Our favorite weird and the wonderful images from the grand re-opening of the public domain

It’s been just over three weeks since the public domain started growing again in the United States, and works from 1923 became available for anyone to freely share, remix, and enjoy.[1]

Since January, hundreds of files from 1923 have been uploaded onto Wikimedia Commons, including books, images, movies, and music. It would be impossible to showcase all of the amazing works that have already been uploaded, but in preparation for Creative Commons and Internet Archive’s Grand Re-Opening of the Public Domain celebration this Friday, 25 January, we’ve decided to pick out a few of our favorites so far:

Weird Tales

Weird Tales was a pulp magazine originally published between 1923 and 1954 which specialized in fantasy and horror fiction. Described by some to be the “most important and influential of all fantasy magazines,” the magazine was created by J.C. Henneberger and J.M. Lansinger when they realized that no other magazines at the time would print either genre. Early stories by famous genre writers H.P. Lovecraft, Robert E. Howard, and Seabury Quinn all appeared between Weird Tales’ covers. To this day, old issues of the magazine remain a popular collector’s item, with some early issues costing thousands of dollars due to their scarcity. Lack of availability is a common problem with public domain works, and long copyright terms often mean that works will end up destroyed or lost before they can be preserved for others to enjoy. Now that editions of Weird Tales are entering the public domain, they can be freely shared and enjoyed by new generations to be inspired…and terrified by!

For more Weird Tales, check out the gallery of covers on Wikimedia Commons or dive into a text copy on of one of HP Lovecraft’s early short stories on Wikisource.

Silent films

One of the most popular examples of silent films from 1923 is Harold Lloyd’s Safety Last!, a comedy which received rave reviews at the time and featured daring stunts like Lloyd hanging from the hands of a clock affixed to a skyscraper. However, a whole lineup of silent films from 1923 are now available for viewing on Wikimedia Commons, perfect for a movie marathon! Might we suggest another comedy, Our Hospitality, one of the first pieces of pop culture to satirize the famous Hatfield-McCoy feud. Directed by and starring Buster Keaton, it has been described as “sublime, silent comedy… with a genuinely hair-raising finale.”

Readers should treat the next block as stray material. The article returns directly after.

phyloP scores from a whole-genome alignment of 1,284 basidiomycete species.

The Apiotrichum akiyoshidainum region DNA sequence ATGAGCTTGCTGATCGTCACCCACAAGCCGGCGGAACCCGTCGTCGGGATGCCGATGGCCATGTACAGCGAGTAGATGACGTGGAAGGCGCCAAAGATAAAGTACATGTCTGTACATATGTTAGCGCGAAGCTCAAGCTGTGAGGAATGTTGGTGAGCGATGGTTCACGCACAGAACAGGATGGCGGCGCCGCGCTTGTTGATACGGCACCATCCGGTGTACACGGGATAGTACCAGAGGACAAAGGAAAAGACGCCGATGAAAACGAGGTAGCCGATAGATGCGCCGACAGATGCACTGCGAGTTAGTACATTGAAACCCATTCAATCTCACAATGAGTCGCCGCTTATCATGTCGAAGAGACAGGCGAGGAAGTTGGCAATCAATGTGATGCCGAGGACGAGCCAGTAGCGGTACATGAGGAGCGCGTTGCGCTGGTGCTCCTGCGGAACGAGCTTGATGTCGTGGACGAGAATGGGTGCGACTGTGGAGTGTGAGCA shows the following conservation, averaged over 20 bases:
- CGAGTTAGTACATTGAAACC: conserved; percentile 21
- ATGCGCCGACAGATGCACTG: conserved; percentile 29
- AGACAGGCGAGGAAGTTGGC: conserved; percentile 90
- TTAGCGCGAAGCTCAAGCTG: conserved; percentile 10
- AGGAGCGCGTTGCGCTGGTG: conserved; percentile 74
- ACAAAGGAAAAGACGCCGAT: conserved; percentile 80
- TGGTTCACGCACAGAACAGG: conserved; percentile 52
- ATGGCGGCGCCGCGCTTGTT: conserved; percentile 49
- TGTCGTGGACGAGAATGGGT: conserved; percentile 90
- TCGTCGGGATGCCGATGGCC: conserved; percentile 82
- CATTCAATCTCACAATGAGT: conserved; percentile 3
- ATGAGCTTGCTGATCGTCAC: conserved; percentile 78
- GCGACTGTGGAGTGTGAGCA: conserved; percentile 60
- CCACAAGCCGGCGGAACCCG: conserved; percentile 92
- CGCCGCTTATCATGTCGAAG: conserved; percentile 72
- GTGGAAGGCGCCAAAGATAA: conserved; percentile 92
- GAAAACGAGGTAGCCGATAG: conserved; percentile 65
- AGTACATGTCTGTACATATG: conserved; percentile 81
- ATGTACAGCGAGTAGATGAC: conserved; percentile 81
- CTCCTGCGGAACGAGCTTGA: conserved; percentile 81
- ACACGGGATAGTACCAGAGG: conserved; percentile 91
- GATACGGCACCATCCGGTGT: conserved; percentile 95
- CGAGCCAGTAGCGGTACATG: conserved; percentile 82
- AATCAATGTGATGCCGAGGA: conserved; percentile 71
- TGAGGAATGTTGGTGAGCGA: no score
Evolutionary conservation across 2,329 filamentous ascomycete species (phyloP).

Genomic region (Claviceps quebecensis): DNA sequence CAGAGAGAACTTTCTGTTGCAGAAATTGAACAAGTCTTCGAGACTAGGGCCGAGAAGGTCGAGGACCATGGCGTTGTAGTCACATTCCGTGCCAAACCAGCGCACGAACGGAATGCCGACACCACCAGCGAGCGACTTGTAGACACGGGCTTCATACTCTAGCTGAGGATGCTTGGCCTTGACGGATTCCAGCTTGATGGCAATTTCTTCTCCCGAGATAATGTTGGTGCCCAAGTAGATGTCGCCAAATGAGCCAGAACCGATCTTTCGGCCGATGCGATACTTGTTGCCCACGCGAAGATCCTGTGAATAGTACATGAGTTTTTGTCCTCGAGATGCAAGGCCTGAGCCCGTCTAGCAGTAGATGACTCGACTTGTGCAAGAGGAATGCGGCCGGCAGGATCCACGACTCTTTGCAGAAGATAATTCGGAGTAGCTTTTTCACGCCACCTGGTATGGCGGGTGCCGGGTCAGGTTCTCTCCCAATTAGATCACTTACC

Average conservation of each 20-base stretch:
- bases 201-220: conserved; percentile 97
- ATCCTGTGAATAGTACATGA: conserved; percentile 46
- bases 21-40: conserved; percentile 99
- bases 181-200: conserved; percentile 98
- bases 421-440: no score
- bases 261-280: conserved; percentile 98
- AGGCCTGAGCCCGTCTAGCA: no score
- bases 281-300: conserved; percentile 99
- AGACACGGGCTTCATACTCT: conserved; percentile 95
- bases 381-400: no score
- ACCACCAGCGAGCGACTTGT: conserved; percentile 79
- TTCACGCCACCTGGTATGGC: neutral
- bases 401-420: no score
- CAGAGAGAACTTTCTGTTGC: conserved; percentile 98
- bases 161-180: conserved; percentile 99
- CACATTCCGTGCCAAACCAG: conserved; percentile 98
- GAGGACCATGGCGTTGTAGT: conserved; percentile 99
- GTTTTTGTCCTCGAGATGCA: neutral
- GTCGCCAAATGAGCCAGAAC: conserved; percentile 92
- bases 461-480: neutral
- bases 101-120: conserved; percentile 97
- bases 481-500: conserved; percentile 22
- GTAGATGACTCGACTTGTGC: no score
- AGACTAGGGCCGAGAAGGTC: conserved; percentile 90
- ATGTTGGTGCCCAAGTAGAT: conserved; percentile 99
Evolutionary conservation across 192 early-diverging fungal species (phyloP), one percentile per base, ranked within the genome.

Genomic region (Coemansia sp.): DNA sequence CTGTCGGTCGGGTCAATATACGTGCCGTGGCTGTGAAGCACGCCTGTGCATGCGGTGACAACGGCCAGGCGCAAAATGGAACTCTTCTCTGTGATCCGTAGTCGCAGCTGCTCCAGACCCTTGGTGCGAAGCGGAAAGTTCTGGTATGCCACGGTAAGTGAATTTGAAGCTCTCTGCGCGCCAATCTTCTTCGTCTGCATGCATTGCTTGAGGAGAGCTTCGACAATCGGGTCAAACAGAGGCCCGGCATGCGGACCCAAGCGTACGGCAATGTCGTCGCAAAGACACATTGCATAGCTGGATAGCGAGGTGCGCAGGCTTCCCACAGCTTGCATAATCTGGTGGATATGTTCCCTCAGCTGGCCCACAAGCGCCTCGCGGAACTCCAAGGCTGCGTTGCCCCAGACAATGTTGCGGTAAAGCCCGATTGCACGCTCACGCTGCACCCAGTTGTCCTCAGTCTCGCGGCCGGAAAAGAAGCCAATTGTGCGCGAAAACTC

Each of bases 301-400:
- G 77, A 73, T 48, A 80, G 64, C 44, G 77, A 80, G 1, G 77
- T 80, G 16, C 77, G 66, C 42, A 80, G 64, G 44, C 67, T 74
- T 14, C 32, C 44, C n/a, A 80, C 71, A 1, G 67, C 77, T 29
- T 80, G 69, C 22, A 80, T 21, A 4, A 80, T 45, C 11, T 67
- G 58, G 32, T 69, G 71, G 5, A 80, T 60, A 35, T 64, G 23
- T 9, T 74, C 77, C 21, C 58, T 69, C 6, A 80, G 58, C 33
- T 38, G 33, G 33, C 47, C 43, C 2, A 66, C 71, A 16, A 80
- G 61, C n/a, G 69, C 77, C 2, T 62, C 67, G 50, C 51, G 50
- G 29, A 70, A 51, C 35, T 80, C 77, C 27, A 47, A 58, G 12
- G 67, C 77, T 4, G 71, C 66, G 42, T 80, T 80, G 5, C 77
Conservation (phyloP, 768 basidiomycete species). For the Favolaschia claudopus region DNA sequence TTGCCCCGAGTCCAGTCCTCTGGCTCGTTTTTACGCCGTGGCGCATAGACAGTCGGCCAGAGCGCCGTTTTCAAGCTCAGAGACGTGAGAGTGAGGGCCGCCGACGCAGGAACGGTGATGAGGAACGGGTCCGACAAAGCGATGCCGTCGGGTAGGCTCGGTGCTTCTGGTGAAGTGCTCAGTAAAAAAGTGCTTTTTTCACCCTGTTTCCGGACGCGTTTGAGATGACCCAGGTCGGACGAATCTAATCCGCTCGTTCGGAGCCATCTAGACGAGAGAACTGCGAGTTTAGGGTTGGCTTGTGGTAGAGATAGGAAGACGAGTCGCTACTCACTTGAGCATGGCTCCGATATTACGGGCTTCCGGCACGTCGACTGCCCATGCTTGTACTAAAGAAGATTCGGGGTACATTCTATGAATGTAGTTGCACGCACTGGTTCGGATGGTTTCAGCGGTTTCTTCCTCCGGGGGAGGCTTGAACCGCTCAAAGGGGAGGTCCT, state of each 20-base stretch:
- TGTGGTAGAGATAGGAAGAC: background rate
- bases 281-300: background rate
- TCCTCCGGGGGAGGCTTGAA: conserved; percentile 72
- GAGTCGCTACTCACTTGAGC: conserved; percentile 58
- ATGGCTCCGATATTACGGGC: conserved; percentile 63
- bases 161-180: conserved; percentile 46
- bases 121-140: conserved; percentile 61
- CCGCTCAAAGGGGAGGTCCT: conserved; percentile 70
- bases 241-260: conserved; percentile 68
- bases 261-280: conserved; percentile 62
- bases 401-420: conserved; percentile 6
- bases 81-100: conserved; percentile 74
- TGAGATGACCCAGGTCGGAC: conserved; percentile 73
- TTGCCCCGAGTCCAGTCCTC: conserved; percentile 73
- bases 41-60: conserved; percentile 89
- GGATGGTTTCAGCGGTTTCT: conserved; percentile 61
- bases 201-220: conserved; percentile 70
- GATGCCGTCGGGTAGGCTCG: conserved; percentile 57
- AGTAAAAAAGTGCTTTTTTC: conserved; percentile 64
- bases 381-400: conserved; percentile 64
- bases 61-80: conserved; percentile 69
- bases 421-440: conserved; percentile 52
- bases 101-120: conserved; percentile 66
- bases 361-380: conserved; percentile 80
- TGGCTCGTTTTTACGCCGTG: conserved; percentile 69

On Wikipedia, pop culture topics are often the most popular in terms of pageviews. As learning video and other multimedia formats become increasingly popular ways to learn about topics, having links to actual films included in articles can bring stories to life in ways that text descriptions could not previously. For a collection of silent films and posters from 1923, visit Wikimedia Commons.

Everyday life

Often, there is no better way to experience an era than to view it through the lens of someone who lived through it. Stories or movies can give you an interpretation of an era, but there is a specific beauty (or curiosity) in what a photographer has decided to capture. Whether it’s construction in the Bronx, a championship football team, almond gathering, or a woman walking a bear cub on a leash, images can make a time period and a location tangible.

If these examples have sparked your interest and you are in the Bay Area, come participate in  trivia about these works and more at our booth during the Grand Re-Opening of the Public Domain celebration from 10-11:45AM. Then, stick around in the afternoon for a talk by Ben Vershbow, Director of Community Programs, in the afternoon about GLAM institutions and the public domain.

Allison Davenport, Technology Law and Policy Fellow, Legal
Wikimedia Foundation

Finally, we would like to extend a special thanks to the volunteers on Wikimedia Commons and Wikisource who have uploaded the works we have highlighted today (and more). With each upload, a new piece of knowledge is set free for everyone to enjoy.

Footnote

1. Due to a law passed in 1998 called the Copyright Term Extension Act, this January was the first time in 20 years that new works have entered the public domain. Now, each year, a set of new set of unique works will enter the public domain as their copyright expires, allowing them to be uploaded and used on sites like free education projects like Wikipedia and Wikimedia Commons. This means that works of art, photographs, books, movies, and music from 1923, some of which may only exist in a single copy, are suddenly accessible by everyone to experience, enjoy, and learn from.

Archive notice: This is an archived post from the News section on wikimediafoundation.org, which operates under different editorial and content guidelines than Diff.